Old Guard 2012 US Senate Incumbent Fundraising Down Millions from 2006

Contributions have dropped more than $6 million in real dollars among the nine 2+ term Senators on the ballot in 2012; almost all among Democrats.

Keeping Up with the Smiths: Surnames in the U.S. House

More than 110 Smiths have been elected to the U.S. House - more than twice the number of any other surname except for Johnson at 65.

Will Any Century-Long Streaks End in 2012 U.S. Senate Races?

More than a dozen states have never popularly elected a GOP Senator while voting for a Democratic presidential nominee in the same cycle; will any break with tradition in 2012?

All-Star Special: Will Baseball Fans Be Obama's Secret Weapon in 2012?

The real cost of baseball tickets, souvenirs, hot dogs, and beer have all dropped since Barack Obama took office.



Political Crumbs

Strike Three for Miller-Meeks

Iowa Republicans had a banner day on November 4th, picking up both a U.S. Senate seat and one U.S. House seat, but Mariannette Miller-Meeks' defeat in her third attempt to oust Democrat Dave Loebsack in the 2nd CD means the GOP will not have a monopoly on the state's congressional delegation in the 114th Congress. The loss by Miller-Meeks (following up her defeats in 2008 and 2010) means major party nominees who lost their first two Iowa U.S. House races are now 0 for 10 the third time around in Iowa history. Miller-Meeks joins Democrat William Leffingwell (1858, 1868, 1870), Democrat Anthony Van Wagenen (1894, 1912 (special), 1912), Democrat James Murtagh (1906, 1914, 1916), Democrat Clair Williams (1944, 1946, 1952), Democrat Steven Carter (1948, 1950, 1956), Republican Don Mahon (1966, 1968, 1970), Republican Tom Riley (1968, 1974, 1976), Democrat Eric Tabor (1986, 1988, 1990), and Democrat Bill Gluba (1982, 1988, 2004) on the Hawkeye State's Three Strikes list.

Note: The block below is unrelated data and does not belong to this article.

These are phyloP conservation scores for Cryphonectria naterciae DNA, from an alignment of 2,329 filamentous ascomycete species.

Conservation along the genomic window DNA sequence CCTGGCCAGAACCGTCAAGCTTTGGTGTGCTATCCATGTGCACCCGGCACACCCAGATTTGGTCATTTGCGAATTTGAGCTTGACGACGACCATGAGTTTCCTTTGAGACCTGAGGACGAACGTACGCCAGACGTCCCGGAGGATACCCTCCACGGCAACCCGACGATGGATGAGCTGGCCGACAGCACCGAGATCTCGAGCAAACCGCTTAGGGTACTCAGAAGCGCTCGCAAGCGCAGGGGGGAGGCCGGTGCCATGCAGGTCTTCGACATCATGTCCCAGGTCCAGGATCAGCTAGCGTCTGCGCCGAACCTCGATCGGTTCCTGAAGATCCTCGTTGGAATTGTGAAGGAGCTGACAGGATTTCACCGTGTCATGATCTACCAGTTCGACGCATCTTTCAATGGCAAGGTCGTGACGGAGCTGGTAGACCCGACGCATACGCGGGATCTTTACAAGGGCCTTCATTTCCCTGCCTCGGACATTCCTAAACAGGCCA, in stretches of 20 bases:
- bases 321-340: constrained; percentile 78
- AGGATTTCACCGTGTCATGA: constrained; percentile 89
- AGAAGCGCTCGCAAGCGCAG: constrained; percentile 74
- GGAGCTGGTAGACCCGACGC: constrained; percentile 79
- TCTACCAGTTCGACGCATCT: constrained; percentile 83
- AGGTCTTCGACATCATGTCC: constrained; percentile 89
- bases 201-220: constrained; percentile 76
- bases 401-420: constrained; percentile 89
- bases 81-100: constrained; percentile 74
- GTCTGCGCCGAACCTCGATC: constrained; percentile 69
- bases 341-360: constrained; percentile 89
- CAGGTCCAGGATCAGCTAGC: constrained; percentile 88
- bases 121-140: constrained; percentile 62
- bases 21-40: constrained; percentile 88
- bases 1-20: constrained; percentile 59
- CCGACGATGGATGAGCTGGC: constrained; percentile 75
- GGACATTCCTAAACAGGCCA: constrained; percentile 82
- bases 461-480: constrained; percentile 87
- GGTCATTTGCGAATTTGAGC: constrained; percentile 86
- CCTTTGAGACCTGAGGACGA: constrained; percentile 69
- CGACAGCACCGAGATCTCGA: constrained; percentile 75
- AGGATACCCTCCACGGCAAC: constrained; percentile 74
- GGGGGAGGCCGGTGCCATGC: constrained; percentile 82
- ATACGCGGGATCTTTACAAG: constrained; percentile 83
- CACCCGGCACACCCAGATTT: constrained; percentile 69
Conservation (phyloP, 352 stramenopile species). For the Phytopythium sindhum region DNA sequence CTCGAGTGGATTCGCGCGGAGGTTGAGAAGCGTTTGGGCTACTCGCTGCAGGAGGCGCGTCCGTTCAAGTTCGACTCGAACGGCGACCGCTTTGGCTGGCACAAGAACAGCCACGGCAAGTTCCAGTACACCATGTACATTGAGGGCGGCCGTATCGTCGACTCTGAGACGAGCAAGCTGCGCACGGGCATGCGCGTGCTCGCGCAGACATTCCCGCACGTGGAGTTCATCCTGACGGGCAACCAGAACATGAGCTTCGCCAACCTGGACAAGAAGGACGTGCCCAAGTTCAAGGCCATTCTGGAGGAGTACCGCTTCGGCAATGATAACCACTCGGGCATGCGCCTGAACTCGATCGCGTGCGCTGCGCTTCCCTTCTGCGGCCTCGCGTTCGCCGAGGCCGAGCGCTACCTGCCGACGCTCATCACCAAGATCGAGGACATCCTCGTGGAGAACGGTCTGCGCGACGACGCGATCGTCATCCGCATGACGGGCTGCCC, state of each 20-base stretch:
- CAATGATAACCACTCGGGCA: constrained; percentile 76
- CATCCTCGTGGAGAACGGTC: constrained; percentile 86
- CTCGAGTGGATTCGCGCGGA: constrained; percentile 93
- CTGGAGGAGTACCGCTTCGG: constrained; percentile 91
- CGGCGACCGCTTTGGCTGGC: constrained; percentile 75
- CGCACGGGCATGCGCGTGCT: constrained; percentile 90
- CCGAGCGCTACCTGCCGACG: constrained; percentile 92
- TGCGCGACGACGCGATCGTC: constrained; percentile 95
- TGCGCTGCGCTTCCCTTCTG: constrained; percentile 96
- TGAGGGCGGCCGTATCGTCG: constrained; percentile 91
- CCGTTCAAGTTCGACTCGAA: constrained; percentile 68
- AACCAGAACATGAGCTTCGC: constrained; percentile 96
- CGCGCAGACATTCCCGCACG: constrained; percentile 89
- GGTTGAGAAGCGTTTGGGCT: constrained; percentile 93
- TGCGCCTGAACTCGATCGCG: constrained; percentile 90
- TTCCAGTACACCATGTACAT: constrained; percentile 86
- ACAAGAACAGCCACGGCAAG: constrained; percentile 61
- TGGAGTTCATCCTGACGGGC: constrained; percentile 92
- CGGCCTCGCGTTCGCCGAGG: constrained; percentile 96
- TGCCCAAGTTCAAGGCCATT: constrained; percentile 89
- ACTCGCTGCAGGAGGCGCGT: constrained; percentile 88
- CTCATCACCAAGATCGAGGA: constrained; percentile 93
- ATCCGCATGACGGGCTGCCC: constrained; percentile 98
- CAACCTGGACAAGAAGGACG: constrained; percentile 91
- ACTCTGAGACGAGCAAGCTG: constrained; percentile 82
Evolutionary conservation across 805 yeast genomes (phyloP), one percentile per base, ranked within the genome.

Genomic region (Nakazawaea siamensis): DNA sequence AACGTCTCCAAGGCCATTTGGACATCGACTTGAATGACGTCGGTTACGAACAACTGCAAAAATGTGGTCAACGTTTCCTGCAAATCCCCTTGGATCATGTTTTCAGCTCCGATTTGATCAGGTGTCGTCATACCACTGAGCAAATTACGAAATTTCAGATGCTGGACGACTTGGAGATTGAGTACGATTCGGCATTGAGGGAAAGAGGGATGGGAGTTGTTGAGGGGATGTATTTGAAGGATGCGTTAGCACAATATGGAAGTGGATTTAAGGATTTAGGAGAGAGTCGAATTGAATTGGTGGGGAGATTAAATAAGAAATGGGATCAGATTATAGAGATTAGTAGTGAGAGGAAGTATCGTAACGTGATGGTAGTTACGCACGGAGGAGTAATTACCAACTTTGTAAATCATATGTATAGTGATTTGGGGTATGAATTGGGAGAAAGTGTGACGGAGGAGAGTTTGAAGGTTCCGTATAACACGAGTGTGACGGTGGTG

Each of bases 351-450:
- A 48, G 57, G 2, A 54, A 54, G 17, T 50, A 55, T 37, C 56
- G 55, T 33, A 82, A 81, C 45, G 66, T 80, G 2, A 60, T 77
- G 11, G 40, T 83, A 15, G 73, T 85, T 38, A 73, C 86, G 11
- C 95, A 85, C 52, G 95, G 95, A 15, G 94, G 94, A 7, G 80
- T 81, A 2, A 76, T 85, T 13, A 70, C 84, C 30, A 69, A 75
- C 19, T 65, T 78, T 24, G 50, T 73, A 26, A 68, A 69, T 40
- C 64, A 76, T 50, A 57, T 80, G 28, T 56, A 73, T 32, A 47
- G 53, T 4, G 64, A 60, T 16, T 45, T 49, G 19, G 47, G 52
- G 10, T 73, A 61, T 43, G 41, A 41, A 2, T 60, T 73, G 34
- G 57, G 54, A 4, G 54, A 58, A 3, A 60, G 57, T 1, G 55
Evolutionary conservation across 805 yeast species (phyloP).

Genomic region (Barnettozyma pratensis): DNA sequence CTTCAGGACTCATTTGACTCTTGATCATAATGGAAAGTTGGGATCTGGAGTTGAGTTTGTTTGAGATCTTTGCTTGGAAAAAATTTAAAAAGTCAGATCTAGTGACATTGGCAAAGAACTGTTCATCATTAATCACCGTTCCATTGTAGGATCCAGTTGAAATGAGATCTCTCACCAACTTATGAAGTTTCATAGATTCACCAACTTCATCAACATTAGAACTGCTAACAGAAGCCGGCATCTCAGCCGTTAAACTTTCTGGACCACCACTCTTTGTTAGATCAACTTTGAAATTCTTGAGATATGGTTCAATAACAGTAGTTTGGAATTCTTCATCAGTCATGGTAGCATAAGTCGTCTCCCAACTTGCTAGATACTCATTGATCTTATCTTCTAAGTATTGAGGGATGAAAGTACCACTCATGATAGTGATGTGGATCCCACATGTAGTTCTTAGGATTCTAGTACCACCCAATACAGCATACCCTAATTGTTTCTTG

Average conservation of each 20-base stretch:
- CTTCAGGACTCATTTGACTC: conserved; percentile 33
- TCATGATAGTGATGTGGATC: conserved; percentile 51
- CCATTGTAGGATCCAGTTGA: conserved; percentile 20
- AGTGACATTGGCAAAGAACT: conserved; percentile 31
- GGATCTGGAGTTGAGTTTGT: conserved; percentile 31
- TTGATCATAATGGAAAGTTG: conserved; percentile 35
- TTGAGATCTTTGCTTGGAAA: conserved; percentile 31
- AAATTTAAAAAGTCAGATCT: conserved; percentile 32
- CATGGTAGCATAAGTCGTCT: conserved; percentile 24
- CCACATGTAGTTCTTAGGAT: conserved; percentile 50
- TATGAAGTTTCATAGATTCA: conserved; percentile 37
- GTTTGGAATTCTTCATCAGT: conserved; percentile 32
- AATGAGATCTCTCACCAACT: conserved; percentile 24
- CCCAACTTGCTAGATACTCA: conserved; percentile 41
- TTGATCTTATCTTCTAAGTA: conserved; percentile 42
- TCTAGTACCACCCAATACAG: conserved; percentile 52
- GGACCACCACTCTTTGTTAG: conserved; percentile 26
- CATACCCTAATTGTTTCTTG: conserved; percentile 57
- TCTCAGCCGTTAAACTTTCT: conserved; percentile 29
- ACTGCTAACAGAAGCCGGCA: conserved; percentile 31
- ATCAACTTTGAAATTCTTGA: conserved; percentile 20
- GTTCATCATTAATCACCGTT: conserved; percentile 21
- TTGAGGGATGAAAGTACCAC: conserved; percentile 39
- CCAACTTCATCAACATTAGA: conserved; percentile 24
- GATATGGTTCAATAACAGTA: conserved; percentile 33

Larry Pressler Wins the Silver

Larry Pressler may have fallen short in his long-shot, underfunded, and understaffed bid to return to the nation's upper legislative chamber, but he did end up notching the best showing for a non-major party South Dakota U.S. Senate candidate in more than 90 years. Pressler won 17.1 percent of the vote which is the best showing for an independent or third party U.S. Senate candidate in the state since 1920 when non-partisan candidate Tom Ayres won 24.1 percent in a race won by Republican Peter Norbeck. Overall, Pressler's 17.1 percent is good for the second best mark for a non-major party candidate across the 35 U.S. Senate contests in South Dakota history. Independent and third party candidates have appeared on the South Dakota U.S. Senate ballot just 25 times over the last century and only three have reached double digits: Pressler in 2014 and Ayres in 1920 and 1924 (12.1 percent). Pressler's defeat means he won't become the oldest candidate elected to the chamber in South Dakota history nor notch the record for the longest gap in service in the direct election era.